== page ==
High and volatile prices will continue to scare physical gold buyers in most parts of the world, but some markets such as China and Japan will remain strong, bullion dealers said.

Analysts say a majority of buyers are still not ready to cope with the wide price fluctuations that lowered global demand in the past quarters, especially in price-sensitive markets like India - the world's largest consumer.

Then there are issues related to credit, with high prices forcing jewelry manufacturers in Europe and the United States to borrow less gold and in the process, feed lower volumes into the pipeline ahead of the Christmas buying season.

Paul Walker, chief executive officer of consultancy firm GFMS Ltd, said a lot of purchases were taking place with a great deal of caution due to dramatic price moves in the past months.

The absolute price levels have a big impact on the European manufacturers and those supplying the U.S., whereas volatility is probably more of an issue in the Indian market.

Different markets have responded differently to price changes that lifted gold to a 26-year high of $730 a troy ounce in mid-May. Prices retreated even faster to fall 26 percent in a month to a three-month low of $543, but jumped again in the past days to $650 an ounce.

Buyers in India, Singapore and Indonesia were largely absent from the market. On the other hand rising incomes in China kept demand robust, with jewelry consumption rising two percent in the first quarter of 2006 from last year, dealers said.

Gold markets have just opened in China in the last few years and economic growth has been so fast. The effect of high gold prices has been limited, said Cui Lin, analyst at metals consultancy Antaike in Beijing.


Indian purchases have been lukewarm as farmers, who account for about 65 percent of the country's total demand, are busy farming the winter harvest in the monsoon season that started in June and runs through to October.

Dealers said a good harvest stimulates incomes and boosts gold demand in the country of one billion people. Rains have been satisfactory so far and good winter crops in September and October should lift buying, but not everyone is convinced.

Demand has been depressed in the first half of the year and might continue to be so in the rest of the year, if the markets remain choppy or turn irrationally high, said Mukul Sonawala, president of the Bombay Bullion Association.

Some dealers said the buying appetite was there as jewelry makers would need bullion to prepare for the next demand season that will begin in mid-August and peak in November.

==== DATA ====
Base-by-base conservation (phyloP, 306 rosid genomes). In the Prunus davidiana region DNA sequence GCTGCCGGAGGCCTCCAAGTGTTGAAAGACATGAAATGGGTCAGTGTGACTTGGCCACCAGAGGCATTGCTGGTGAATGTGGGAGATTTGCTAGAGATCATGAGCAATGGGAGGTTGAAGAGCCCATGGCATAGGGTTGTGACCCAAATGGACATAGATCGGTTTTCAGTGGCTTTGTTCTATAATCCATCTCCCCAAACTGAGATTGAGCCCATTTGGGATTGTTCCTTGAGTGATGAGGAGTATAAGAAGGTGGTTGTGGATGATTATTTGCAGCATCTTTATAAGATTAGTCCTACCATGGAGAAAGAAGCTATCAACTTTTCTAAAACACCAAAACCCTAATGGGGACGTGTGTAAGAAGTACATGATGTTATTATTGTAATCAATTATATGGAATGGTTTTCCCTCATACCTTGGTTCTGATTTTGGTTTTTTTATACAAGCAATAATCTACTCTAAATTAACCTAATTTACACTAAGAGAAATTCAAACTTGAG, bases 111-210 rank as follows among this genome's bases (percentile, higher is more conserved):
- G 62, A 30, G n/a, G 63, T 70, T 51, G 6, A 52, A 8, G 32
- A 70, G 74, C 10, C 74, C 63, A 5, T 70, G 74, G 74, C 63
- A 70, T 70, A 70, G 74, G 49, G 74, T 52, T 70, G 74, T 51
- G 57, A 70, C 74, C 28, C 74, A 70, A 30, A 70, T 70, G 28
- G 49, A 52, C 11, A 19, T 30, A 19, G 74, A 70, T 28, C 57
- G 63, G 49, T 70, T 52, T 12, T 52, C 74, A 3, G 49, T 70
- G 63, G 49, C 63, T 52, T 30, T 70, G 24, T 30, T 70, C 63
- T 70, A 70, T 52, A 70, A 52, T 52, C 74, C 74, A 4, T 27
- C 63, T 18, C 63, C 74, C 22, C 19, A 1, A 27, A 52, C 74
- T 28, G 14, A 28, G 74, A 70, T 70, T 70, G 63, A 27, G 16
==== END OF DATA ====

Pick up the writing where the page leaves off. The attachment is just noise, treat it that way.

But Indians generally allocate a fixed amount to buy gold for gifts during festivals and marriages, and higher prices means lower quantities.

Other major gold buying centers echoed this view.

I guess jewelers will reduce the weight to match the customers' needs. The price will be the same but the weight will be lighter, said Ronald Leung of Lee Cheong Gold Dealers in Hong Kong.

In Italy, high and volatile prices, export duties and a strong euro hit the gold industry at the start of this year.

Ivana Ciabatti, managing director of Italy's leading metal bank Italpreziosi, said demand would be sharply down despite the first timid signs of recovery at the start of the third quarter.

Italy used to dominate the world's gold jewelry sector but has recently bowed to competitive pressure from India, which has boosted its jewelry sector thanks to lower labor costs.


Dealers said volatile prices might force retail firms to delay Christmas orders given to wholesalers and manufacturers until later this year.

Should Christmas sales perform poorly, early next year could see a concerted period of stock liquidation, analysts said.

There has been some demand for retail bars in Europe, but I haven't heard anything of substance going on in North America, said Bruce Dunn, a trader at Auramet Trading in New Jersey, U.S.

Some markets remain largely unaffected by gold's rally and are expected to continue attracting physical buyers.

An official at Tanaka Kikinzoku Kogyo K.K., Japan's largest bullion house, said Japanese demand was likely to remain brisk from the industrial sector, thanks to economic expansion.

Turkish gold jewelry demand rose in the last two months and the revival was seen continuing in the rest of the year.

Cetin Binatli, board member of Turkey's only listed gold jewelry producer Goldas, said that demand, which shrank about 40 percent in the first four months, was recovering.

Dubai, which is a favorite destination of tourists, also showed strong demand for the metal.

We see higher demand for gold in this region in the coming quarters and this will continue for the rest of the year, Asim Khan, director of Trust Securities in the Middle East said.

(Additional reporting by Richard Dobson in Taipei, Lucy Hornby in Shanghai, Miho Yoshikawa in Tokyo, Lewa Pardomuan in Singapore, Ruchira Singh in Mumbai, Humeyra Pamuk in Istanbul, Zach Howard in New York, Dayan Candappa in Dubai and Svetlana Kovalyova in Milan)